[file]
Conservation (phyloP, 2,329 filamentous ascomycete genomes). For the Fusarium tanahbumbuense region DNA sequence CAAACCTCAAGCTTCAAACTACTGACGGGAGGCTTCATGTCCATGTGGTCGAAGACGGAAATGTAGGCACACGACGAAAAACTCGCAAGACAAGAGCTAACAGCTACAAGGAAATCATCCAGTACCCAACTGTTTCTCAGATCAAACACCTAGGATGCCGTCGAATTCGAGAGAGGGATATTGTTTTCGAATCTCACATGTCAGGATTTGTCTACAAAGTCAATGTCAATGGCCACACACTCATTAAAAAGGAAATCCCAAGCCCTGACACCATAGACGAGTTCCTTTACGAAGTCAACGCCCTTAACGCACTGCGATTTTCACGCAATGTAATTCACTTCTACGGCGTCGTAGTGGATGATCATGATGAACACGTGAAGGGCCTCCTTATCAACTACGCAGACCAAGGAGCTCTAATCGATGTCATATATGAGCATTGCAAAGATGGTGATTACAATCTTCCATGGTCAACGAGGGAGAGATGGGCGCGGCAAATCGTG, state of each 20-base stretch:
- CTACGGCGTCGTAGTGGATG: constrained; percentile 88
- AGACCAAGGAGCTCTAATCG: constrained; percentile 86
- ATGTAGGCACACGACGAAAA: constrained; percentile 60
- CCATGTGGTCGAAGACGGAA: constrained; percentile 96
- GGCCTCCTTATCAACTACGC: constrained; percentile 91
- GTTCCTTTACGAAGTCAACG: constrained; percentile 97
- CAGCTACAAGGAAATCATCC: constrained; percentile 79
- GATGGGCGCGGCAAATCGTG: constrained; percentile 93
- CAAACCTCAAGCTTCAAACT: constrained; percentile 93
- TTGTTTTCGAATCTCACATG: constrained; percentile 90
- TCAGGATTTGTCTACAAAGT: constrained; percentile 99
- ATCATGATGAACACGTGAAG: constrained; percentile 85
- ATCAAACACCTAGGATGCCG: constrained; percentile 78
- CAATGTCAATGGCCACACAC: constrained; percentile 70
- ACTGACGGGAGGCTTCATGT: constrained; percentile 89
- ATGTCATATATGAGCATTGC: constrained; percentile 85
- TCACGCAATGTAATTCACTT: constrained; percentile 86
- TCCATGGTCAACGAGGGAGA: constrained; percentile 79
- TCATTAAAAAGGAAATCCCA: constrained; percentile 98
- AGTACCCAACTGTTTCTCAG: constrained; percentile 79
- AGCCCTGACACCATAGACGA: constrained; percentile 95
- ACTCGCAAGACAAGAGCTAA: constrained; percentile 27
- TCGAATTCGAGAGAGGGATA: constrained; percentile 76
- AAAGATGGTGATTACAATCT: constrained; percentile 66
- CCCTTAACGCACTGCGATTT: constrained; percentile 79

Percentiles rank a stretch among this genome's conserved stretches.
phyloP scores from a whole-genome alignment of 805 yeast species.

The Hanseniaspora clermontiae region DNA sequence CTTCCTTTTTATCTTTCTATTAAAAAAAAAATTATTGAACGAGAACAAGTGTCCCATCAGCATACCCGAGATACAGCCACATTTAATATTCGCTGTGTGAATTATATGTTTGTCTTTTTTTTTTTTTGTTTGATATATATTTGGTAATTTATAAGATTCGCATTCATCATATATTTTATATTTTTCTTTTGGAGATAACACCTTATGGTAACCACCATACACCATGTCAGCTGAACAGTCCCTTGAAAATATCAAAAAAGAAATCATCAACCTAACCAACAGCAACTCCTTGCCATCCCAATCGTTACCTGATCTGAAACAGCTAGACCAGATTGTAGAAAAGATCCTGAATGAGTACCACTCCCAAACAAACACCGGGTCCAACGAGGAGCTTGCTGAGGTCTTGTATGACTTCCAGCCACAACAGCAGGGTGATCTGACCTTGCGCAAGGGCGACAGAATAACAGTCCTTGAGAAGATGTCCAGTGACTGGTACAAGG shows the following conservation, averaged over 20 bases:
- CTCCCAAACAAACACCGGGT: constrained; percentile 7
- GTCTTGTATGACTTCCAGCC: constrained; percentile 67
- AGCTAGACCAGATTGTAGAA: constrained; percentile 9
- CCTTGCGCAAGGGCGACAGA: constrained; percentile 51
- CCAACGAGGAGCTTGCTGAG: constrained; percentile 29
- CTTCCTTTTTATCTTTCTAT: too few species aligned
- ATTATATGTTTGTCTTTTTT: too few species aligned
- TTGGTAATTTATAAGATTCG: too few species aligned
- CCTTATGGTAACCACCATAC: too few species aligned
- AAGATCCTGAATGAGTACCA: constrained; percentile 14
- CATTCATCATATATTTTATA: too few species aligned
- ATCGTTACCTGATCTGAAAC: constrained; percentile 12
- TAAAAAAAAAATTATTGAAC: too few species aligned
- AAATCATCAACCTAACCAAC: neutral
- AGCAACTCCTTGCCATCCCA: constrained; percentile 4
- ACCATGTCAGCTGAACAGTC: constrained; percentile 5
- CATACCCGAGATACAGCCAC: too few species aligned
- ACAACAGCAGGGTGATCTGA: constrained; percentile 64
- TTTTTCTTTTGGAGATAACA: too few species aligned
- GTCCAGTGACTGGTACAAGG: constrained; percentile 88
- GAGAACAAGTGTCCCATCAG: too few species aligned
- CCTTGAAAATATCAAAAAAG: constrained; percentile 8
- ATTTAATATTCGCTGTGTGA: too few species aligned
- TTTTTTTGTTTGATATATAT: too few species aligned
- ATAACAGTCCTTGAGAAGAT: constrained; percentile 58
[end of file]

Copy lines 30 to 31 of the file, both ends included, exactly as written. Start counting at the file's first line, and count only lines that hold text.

- CTCCCAAACAAACACCGGGT: constrained; percentile 7
- GTCTTGTATGACTTCCAGCC: constrained; percentile 67